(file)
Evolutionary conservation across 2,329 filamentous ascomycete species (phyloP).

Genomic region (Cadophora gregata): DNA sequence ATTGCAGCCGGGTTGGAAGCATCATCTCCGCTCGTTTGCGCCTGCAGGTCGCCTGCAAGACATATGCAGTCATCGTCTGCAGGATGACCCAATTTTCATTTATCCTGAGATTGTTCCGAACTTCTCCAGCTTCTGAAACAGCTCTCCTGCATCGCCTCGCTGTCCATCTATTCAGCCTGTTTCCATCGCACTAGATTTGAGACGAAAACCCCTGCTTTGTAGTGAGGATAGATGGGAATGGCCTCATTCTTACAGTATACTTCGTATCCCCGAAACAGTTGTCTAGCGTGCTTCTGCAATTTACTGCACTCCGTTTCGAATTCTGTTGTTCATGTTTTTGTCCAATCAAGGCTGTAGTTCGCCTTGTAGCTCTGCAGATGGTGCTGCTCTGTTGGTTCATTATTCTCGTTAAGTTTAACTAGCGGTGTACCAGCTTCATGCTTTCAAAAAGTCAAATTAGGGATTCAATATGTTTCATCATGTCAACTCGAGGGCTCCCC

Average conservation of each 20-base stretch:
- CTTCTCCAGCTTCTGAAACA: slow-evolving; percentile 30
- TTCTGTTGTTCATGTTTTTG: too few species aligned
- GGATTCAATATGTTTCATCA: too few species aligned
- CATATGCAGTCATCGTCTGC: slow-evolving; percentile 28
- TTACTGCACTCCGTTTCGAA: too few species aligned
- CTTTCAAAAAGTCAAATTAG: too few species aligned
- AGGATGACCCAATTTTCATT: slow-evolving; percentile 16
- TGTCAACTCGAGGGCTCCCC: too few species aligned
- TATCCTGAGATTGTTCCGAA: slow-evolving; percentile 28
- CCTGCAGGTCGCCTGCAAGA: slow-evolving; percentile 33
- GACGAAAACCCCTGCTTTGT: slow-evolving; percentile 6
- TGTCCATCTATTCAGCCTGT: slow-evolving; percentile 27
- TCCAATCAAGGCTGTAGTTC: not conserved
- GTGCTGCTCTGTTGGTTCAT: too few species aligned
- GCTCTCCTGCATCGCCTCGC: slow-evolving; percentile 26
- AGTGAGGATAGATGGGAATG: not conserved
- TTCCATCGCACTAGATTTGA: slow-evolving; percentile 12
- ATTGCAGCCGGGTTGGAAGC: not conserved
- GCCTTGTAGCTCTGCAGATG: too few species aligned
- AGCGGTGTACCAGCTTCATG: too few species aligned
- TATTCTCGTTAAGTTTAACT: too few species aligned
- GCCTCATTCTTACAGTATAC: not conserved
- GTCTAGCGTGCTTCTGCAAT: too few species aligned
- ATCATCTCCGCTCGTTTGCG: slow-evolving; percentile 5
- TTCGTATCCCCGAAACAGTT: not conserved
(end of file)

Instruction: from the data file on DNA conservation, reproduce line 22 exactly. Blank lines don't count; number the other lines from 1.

- GCCTTGTAGCTCTGCAGATG: too few species aligned